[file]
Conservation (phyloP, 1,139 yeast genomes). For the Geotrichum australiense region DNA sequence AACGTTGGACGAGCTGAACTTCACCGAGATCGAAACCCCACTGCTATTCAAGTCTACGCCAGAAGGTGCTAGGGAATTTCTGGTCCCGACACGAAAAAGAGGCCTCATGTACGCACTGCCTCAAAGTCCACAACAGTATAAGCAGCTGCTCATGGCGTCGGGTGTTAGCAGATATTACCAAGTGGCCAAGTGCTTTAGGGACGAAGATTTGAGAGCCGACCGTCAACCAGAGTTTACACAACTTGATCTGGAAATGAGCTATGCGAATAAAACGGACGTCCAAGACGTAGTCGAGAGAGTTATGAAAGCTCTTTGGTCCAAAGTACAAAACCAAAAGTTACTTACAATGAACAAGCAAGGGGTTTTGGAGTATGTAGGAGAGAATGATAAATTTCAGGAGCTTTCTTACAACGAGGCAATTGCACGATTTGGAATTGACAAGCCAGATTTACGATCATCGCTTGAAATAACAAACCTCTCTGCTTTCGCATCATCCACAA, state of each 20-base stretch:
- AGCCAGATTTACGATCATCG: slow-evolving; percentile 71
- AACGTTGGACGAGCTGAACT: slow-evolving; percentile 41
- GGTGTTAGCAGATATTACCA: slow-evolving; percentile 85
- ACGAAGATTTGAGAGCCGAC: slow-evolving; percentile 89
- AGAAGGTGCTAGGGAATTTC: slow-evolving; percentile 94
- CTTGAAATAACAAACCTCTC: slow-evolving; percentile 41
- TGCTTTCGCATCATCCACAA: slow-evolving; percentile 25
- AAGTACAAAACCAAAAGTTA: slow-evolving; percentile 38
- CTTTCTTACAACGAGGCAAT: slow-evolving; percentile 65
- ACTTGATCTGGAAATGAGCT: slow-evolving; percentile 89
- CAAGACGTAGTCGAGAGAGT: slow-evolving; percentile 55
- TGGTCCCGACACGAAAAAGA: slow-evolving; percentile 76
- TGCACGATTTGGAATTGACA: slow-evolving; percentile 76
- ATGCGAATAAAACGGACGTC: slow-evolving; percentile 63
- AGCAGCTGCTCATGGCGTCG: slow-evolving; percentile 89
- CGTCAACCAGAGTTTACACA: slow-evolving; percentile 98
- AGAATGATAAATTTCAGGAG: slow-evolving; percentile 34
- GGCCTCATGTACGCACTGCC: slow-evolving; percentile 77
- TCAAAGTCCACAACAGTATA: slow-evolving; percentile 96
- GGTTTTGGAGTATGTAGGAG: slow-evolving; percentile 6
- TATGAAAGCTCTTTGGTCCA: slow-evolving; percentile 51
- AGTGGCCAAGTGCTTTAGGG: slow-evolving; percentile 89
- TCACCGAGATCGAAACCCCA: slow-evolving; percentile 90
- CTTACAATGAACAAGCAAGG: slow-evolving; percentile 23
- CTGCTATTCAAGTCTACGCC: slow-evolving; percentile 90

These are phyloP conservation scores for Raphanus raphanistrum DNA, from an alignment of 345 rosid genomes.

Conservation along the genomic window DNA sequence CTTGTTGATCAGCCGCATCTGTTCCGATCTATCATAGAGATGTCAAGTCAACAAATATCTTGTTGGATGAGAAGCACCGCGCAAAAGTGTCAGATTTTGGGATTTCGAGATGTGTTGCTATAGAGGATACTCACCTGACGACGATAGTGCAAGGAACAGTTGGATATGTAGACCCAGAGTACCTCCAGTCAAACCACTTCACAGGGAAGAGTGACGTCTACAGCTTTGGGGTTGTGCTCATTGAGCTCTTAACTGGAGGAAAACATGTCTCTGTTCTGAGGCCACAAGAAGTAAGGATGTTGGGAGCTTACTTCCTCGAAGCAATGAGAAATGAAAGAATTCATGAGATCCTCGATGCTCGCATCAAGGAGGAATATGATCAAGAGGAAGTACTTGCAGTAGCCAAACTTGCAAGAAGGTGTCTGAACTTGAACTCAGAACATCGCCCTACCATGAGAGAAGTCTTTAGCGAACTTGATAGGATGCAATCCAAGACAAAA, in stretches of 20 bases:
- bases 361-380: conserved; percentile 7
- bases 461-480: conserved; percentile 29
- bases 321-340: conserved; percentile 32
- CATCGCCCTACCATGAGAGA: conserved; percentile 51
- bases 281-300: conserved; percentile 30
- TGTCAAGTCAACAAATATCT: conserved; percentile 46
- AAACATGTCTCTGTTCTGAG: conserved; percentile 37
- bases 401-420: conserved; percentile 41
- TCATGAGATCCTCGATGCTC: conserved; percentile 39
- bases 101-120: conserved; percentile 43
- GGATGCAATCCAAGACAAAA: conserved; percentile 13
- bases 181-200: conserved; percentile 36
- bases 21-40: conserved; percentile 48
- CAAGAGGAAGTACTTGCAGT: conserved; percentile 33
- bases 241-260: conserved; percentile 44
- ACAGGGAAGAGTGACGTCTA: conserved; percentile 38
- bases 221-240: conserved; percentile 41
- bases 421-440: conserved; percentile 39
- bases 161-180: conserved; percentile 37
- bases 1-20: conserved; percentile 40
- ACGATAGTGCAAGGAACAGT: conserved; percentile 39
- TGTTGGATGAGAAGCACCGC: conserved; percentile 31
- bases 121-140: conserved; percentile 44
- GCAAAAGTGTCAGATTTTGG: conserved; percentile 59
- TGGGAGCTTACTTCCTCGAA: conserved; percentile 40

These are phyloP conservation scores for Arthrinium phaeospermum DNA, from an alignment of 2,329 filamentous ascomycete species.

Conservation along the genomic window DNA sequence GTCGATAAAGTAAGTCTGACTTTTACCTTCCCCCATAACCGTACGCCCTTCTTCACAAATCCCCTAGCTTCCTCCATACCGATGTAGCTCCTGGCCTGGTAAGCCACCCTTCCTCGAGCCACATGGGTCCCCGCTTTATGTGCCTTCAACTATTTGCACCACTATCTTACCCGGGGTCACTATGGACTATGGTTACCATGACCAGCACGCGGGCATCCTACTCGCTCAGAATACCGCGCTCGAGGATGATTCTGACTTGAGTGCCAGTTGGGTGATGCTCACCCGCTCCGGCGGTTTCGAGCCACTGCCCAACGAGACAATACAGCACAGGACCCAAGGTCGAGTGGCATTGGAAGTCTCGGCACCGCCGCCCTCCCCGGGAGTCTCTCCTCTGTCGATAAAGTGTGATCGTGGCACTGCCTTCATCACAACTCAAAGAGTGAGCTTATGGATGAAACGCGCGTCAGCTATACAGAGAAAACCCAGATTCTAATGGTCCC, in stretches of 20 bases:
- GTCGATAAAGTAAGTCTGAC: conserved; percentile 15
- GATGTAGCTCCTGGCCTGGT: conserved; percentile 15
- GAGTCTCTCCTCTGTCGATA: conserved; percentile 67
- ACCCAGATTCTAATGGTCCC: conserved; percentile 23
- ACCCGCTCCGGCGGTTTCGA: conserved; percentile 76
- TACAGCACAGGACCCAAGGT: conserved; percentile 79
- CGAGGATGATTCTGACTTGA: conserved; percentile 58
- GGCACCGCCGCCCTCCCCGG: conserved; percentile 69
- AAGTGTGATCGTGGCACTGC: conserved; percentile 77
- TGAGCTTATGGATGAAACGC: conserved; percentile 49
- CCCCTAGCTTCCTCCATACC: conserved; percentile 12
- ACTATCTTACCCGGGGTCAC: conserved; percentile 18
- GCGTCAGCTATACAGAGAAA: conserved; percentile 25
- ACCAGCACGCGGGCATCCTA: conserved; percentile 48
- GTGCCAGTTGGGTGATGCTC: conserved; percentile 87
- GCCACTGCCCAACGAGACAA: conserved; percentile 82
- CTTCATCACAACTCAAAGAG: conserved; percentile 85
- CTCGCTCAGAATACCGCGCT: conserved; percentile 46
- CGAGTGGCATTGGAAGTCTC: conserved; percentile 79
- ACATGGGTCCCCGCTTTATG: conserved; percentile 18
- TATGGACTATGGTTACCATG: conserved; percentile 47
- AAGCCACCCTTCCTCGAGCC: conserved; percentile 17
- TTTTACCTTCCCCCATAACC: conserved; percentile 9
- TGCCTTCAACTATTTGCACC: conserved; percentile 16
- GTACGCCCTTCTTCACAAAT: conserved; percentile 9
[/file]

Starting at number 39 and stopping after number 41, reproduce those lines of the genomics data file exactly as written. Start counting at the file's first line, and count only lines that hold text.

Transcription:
- GGATGCAATCCAAGACAAAA: conserved; percentile 13
- bases 181-200: conserved; percentile 36
- bases 21-40: conserved; percentile 48